Make no mistake—the currency of our networked society is recommendations. Recommendations don’t come out of “good feelings,” they come out of real results, of efficiency.
Let’s say you have a plumbing issue in your house and call a plumber to fix it. When he arrives, perhaps he’s not the person you expected. He may not be super-friendly, or good-looking, and he may be shy. But he’s like the second or third person you’ve had in to fix the problem—and gets a real result. Your sink works perfectly.
We all operate with mental filters, and one such filter is an assumption of someone fitting a mental profile. If someone like our plumber above comes along, we have to learn to put that profile aside. We need a real relationship, not something out of our assumptions.
Now, let’s come back to selecting a system.
Given what’s really needed to select a system for a company today, I am somewhat astonished when we meet with some companies through videoconferencing. They don’t even turn on video, and their questions are very shallow. They finish the conversation without even stating what they really want, what their goals are.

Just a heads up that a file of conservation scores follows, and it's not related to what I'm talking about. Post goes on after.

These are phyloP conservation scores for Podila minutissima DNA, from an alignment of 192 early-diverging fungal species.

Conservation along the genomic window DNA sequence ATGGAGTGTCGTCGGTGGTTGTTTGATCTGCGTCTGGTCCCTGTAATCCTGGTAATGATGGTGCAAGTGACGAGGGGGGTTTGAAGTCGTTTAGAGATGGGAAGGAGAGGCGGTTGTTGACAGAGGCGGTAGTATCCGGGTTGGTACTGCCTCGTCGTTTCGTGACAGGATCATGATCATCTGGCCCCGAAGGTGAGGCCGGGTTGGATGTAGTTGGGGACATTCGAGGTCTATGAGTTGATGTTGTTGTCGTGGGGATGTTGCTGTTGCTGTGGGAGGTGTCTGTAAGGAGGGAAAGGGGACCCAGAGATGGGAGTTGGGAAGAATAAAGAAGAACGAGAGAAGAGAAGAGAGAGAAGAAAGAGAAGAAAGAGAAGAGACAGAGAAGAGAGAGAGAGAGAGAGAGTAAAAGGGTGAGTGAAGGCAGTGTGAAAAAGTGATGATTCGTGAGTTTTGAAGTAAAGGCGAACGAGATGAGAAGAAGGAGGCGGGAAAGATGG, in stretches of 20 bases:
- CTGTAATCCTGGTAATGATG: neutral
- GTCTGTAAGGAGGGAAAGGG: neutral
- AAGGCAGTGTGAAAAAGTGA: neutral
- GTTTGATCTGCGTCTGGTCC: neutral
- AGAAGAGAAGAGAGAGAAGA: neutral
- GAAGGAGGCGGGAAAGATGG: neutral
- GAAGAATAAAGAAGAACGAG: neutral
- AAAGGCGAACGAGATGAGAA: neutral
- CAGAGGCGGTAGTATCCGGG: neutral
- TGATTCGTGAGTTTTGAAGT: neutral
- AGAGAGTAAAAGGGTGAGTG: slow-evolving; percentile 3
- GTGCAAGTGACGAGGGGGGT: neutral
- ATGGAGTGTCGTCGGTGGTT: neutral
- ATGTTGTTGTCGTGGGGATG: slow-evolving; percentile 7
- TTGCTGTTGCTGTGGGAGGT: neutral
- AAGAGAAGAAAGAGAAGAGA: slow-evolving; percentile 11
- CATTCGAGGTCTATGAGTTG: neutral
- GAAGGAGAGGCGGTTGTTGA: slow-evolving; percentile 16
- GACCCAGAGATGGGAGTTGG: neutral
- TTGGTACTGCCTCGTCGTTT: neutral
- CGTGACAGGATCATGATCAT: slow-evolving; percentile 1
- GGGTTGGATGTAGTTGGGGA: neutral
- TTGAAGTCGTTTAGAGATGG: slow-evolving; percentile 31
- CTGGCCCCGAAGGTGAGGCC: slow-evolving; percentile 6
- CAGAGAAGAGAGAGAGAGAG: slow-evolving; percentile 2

Selection of a system or platform requires digging deeper, and many don’t seem to want to do that anymore. Yet it is vital that any company serious about selecting the right system do so.
How It’s Done
How is this digging deeper accomplished?
Many of our prospects only define what they want by saying, “We want lead and opportunity management.” If they dug deeper they would ask themselves questions such as, where are these leads coming from? What are the routes for the leads coming in? How are leads qualified?
In truly working out a system or platform they want to acquire, a company should sit down in a meeting and list all the goals for their new system. From these, they should compose a full list of questions to ask every vendor they meet.
One vital requirement for any system is interconnection. Companies in the future will only be able to survive by connecting every one of their systems. This interconnection can occur with connection apps such as Zapier or through APIs.
But however they do it, no company will be able to exist within the next five years without “connecting the dots.” To connect the dots, they need people. These people must bring ideas, assumptions and expectations to the table. In other words, there must be relationships.